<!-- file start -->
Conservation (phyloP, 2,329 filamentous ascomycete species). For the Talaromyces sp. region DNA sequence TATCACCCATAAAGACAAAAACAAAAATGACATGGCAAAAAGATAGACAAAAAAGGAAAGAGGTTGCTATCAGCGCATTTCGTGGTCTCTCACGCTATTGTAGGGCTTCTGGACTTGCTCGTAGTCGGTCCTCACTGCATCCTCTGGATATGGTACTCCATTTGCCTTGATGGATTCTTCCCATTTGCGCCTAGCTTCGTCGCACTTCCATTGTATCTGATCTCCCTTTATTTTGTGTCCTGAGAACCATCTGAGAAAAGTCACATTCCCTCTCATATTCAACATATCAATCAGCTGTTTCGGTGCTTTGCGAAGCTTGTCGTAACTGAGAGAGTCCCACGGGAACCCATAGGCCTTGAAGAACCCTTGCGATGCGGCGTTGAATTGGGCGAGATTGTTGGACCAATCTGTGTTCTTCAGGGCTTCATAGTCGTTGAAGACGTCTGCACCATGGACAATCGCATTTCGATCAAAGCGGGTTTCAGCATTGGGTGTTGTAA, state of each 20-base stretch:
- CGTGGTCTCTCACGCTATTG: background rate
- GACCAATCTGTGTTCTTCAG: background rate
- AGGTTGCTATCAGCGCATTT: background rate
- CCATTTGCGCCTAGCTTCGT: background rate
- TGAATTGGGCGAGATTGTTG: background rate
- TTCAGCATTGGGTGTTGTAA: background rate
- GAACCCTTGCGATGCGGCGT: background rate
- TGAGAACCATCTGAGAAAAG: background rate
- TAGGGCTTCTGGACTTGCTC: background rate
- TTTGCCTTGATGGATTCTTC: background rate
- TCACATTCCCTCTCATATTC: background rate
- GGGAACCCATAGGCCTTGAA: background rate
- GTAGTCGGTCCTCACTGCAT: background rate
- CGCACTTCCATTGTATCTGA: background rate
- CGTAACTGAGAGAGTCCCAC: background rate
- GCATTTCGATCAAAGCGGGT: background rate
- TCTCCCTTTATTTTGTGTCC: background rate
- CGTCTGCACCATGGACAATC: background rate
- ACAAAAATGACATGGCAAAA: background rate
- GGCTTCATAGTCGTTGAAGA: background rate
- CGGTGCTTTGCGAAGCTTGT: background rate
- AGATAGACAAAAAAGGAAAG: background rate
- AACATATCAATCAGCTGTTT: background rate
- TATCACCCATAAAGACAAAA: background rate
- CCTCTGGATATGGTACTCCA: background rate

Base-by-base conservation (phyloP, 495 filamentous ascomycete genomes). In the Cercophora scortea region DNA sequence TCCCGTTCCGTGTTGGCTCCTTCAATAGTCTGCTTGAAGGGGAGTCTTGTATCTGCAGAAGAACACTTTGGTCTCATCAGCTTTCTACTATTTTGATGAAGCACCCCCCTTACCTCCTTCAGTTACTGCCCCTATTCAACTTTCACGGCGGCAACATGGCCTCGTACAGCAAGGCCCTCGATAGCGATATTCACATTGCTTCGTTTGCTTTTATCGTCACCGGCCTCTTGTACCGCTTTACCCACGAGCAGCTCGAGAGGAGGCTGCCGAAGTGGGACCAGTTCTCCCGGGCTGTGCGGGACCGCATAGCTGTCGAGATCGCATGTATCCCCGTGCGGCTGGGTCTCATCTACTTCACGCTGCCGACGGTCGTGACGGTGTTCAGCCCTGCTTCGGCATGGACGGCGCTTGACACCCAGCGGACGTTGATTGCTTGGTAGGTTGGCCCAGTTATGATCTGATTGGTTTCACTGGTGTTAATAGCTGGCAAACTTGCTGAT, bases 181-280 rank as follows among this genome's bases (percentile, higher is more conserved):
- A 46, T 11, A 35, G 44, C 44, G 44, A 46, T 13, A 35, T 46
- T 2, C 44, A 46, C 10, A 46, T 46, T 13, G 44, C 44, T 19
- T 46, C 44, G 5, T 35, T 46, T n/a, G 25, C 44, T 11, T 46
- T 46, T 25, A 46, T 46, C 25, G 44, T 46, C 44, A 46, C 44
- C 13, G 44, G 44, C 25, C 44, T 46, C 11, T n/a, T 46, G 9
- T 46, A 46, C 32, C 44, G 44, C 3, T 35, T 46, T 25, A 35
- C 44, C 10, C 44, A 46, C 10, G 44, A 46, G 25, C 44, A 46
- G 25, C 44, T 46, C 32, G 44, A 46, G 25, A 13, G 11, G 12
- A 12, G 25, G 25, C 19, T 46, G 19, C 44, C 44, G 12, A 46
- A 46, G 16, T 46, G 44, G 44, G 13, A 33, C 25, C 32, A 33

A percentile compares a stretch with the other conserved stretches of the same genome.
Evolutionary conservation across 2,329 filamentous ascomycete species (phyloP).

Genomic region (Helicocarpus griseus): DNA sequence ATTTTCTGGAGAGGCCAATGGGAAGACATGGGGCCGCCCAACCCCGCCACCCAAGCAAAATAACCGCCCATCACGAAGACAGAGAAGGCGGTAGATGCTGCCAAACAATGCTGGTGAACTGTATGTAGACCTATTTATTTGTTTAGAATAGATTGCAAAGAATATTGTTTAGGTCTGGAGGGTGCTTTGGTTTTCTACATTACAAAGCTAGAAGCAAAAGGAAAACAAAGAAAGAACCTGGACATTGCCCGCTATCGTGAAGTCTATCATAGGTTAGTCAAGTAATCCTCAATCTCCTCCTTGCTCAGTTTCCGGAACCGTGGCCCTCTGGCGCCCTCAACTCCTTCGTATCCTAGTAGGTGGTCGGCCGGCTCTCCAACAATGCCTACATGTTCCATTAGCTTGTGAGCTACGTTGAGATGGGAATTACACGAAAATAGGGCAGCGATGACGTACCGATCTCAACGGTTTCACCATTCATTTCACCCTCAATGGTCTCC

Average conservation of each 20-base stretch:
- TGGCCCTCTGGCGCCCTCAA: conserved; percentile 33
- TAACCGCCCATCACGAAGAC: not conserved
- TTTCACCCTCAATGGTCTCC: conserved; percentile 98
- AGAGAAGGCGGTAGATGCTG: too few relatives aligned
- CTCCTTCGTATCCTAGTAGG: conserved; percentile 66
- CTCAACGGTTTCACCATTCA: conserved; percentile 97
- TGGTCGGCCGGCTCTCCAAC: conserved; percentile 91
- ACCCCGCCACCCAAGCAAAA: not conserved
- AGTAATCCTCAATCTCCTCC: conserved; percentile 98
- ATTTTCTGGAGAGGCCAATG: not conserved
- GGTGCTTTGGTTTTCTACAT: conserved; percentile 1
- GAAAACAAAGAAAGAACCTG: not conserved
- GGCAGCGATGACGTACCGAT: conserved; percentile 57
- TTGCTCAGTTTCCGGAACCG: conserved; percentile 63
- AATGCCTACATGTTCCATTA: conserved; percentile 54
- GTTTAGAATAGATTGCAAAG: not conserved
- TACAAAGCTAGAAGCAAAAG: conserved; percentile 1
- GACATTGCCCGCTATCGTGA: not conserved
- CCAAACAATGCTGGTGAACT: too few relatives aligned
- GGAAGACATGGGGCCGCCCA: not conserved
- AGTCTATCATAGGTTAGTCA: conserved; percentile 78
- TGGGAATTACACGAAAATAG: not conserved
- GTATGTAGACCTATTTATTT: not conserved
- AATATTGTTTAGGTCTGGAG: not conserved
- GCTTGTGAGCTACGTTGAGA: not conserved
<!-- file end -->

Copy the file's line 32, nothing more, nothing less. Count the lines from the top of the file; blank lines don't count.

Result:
- C 13, G 44, G 44, C 25, C 44, T 46, C 11, T n/a, T 46, G 9